Because after Alaska, Mexico and traveling off to somewhere new every time life got hard, I was 30. I wanted us to settle down, have kids, get jobs with possibility and live in a house for longer than three years.
I thought, of course, Sam would shift right with me. When our first daughter was born, I expected it to go without saying his top priority would be our family's stability.
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He expected to quit jobs when he stopped liking them. He spent a year trying to build his own design business. When he discovered he hated the business end of it and how having to constantly generate work really sucked, he expected to drop the business and finish his degree by taking full-time classes and working the kind of campus job I'd had at 19—when my parents bankrolled my life.
He expected life as a daddy to be exactly like before, but with a kid. Every time he switched directions, I rearranged my life to accommodate. And I said nothing. By the time our second girl was born he'd burned through three jobs in as many years.
I wanted him to suck it up, keep a real job with a real income, do night classes—the way other grown ups with children finish school. And when I finally found the voice to tell him, that's when we started coming apart.
Every marriage, failed or not, has its list of "she dids" and "he didn'ts." I think there's a reason some can outlast pressure and pain that would crush other relationships three times over. Both partners have to know the difference between disappointments and deal breakers, define the absolutes, communicate expectations and—the hardest part—learn to let go of everything else. Which is most of what we struggle over: everything else.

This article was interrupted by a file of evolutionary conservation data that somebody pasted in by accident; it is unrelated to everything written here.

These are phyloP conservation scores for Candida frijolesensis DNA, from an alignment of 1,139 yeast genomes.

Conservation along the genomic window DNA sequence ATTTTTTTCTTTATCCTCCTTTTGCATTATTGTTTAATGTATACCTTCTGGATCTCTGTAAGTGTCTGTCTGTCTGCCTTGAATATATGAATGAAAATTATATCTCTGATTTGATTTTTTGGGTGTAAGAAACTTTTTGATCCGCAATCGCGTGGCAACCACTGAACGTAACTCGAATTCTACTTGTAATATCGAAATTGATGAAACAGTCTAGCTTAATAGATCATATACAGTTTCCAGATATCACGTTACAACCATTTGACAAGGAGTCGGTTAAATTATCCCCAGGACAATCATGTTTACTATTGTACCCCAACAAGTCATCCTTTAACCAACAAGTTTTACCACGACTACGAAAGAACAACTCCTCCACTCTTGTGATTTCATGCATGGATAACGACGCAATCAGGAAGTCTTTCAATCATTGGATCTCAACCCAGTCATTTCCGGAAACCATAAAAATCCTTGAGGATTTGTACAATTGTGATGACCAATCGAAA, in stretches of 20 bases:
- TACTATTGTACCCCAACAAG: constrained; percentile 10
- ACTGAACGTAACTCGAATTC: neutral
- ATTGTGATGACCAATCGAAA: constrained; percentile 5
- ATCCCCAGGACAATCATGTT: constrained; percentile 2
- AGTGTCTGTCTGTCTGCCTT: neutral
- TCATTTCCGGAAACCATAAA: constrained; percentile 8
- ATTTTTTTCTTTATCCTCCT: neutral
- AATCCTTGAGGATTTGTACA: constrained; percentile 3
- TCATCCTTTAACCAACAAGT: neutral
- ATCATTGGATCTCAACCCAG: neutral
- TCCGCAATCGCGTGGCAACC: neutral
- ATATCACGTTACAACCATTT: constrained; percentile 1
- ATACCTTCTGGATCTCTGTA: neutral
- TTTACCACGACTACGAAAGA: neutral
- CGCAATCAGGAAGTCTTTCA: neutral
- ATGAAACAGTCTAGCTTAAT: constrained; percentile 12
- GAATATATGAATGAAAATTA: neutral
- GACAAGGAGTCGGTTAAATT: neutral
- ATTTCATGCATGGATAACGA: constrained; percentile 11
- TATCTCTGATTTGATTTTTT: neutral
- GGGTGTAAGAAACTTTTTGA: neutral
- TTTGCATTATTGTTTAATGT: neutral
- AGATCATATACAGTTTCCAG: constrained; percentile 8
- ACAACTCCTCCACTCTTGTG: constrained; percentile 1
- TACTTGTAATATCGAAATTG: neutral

The things that killed my marriage the first time were deal breakers, but they grew in the vacant space where our communication should have been.
My friend Jane and I scrutinize the "why?"s and "what's acceptable?"s and the "how do you get there?"s in marriage. She's been married 17 years and dated her husband for six before that. At 45, that's half her life.
Five years into the marriage she realized she'd married her dad. James wasn't a drunk, but he was controlling and she felt micromanaged and left out of important decision-making.
She spent last summer alone in the mountains thinking about her marraige. And, even after returning to her big, beautiful home and kids and James, she was unsure, but she stayed. A year later, they're on better ground.
"We're compatible in the important ways, and we've learned how to maneuver around the many ways we aren't," she says. "I think the biggest thing that helped increase the happiness level was dropping the comparisons to others and only 'judging' our marriage against itself."
I think about that a lot. Because the thing is, of course I believe we'll make it this time. Why else would my apartment be half-packed for the move? I know our old problems will still be our problems, but I think we both understand ourselves differently now. That was the value of leaving him.
I am 38 this time. I'd never eat something I thought I hated just because it was offered by a guy who looked like Sam did when he was 23, even if I knew taking that bite meant finding out I love cantaloupe. My boundaries are particular, and they are more about Sam respecting the things I need to keep myself whole: time and space on my own.
I had this epiphany, a single sentence I emailed to Jane: "I think the only way a relationship can survive the disappointments of unmet expectations is with constant communication and clear firm boundaries. And, a little bit of letting go thrown in."
She said: "A LOT of letting go thrown in, acceptance, and dropping the rope in the on-going tug-of-war game!"
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Amen, Sister. I'm working on loosening my grip.